The New Normal in Courts after COVID-19

By Muhammed T. Hussain, Esq.

As the world has learned to live with the COVID pandemic, so have the courts. But, just as with restaurants and salons, the courts have implemented numerous changes to deal with the pandemic. Even though there seems to be a light at the end of the tunnel in 2021, it is likely that the COVID restrictions will stay in place through the end of 2021, if not later. This article will examine the various adjustments the courts have made in response to the COVID pandemic, and its potential benefits and pitfalls.

Remotely Appearing at Hearings

Prior to the pandemic, some judges in state and federal courts required the personal appearance of lead counsel at all hearings, while other judges required personal appearance of lead counsel for Case Management Conferences and other important motions. However, on account of COVID, all judges are required to permit counsel to appear remotely. Depending on the court, remote appearances can be made via CourtCall, Zoom, or in the case of Los Angeles Superior Court, the new LA CourtConnect system. Remote appearances result in lower cost to clients as clients will not have to pay for attorneys to travel to the hearing.

Email Service of Papers

Another change that can be viewed as a mixed blessing is the broad permission of email service of papers in a lawsuit. Prior to COVID, parties had to stipulate to email. But, due to COVID, the Judicial Council’s Emergency Rule #12 permits email service without a stipulation. This saves significant costs of mailing or overnighting the papers. However, it is not all good. Emails can get caught up in spam filters, or if the attachments are too big, they may not get delivered. To avoid missing important emails, you should  do the following:

  1.  find out if you have any size restrictions for the attachments to your emails, and adjust the filters if necessary;
  2. provide opposing counsel a list of people from your firm who should receive service of any papers;
  3. inform the other side of any file restrictions for your emails; and
  4. whitelist the opposing counsel’, and their staff’s, email addresses.  

Unlawful Detainer Actions Are Much Harder to File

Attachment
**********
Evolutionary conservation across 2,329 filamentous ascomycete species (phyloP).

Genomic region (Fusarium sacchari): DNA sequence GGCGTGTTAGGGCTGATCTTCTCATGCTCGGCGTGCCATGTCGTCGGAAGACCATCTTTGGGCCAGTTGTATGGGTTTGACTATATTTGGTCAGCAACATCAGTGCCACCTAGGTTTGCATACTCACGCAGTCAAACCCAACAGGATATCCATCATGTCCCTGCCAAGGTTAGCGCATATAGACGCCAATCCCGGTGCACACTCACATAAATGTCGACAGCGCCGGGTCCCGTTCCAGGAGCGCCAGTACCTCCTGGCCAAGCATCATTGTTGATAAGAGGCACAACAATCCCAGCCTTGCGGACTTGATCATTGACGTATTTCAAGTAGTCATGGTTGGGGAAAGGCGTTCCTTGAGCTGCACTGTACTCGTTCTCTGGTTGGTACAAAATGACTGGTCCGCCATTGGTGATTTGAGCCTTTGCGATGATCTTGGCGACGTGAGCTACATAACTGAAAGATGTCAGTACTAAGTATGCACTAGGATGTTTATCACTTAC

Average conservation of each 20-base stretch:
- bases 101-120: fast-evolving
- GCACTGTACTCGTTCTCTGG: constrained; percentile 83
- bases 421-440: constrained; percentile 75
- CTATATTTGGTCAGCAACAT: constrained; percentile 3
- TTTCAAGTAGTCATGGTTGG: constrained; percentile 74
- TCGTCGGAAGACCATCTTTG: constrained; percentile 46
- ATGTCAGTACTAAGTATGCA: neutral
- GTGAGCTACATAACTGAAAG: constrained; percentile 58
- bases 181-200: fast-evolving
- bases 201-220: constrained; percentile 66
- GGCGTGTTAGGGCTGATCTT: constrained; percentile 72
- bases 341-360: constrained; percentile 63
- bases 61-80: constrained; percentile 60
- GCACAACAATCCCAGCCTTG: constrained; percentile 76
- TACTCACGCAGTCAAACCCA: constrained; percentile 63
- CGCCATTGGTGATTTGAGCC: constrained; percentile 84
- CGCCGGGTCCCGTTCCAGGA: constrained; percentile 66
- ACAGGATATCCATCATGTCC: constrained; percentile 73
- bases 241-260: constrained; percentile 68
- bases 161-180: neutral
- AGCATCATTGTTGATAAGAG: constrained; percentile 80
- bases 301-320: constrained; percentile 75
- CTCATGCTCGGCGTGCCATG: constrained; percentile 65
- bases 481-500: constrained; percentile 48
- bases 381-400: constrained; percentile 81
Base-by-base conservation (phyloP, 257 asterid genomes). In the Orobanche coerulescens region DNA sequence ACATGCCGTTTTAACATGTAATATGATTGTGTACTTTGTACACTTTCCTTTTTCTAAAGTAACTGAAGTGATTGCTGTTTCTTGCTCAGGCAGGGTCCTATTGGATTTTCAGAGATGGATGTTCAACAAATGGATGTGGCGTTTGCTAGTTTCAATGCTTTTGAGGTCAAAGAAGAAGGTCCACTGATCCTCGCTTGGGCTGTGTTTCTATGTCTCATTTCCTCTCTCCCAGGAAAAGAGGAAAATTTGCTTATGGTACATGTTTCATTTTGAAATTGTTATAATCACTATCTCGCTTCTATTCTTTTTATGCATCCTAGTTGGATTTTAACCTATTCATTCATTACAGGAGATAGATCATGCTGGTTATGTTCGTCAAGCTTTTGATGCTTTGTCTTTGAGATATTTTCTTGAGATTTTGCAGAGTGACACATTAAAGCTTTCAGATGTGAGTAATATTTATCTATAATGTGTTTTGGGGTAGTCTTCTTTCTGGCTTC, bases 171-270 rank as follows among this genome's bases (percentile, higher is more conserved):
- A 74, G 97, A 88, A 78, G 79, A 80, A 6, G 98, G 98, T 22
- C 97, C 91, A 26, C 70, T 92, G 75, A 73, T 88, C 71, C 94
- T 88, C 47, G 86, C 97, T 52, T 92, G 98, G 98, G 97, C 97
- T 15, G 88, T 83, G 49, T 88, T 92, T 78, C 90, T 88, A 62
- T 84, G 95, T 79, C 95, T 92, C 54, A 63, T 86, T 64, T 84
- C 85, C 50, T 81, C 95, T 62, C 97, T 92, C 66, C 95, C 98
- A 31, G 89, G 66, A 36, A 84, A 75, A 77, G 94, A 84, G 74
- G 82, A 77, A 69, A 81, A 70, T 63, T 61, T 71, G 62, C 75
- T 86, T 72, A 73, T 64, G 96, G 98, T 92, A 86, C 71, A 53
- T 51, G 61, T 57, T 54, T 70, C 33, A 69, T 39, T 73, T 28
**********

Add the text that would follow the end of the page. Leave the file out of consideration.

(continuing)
The biggest restrictions instituted by the courts in response to COVID was to make the filing of Unlawful Detainer (“UD”) actions landlords much harder. The Judicial Council had instituted a moratorium on all UD action in March 2020, by ordering all court clerks not to issue summons for any UD action, which restricted the service of the complaint and the initiation of the UD action. The Judicial Counsel lifted the moratorium as of September 1, 2020.

However, the Judicial Council has issued a new form that must be filed with the UD complaint in order for the summons to be issued – “Judicial Council Form UD-101 – Plaintiff’s Mandatory Cover Sheet and Supplemental Allegations – Unlawful Detainer” (“FORM UD 101”). Form UD 101 is now mandatory and must be filed by plaintiffs (landlords) in UD actions. This four-page form is detailed. It requires landlords to outline many aspects of the landlord’s case and explain why the eviction should be allowed to proceed during the COVID-19 pandemic. Further, numerous cities and municipalities have also passed ordinances that restrict evictions if the non-payment of rent is due to COVID-related loss of income or business. These restrictions apply to commercial properties as well as to residential properties. There are a few exceptions to this new restriction, which, along with the various ordinances passed by municipalities, make filing and proceeding on UD actions very tricky. Landlords and their counsel should familiarize themselves with these restriction before initiating UD actions against tenants.

To discuss the above topic, please contact Muhammed Hussain at or any other Encore Law attorney.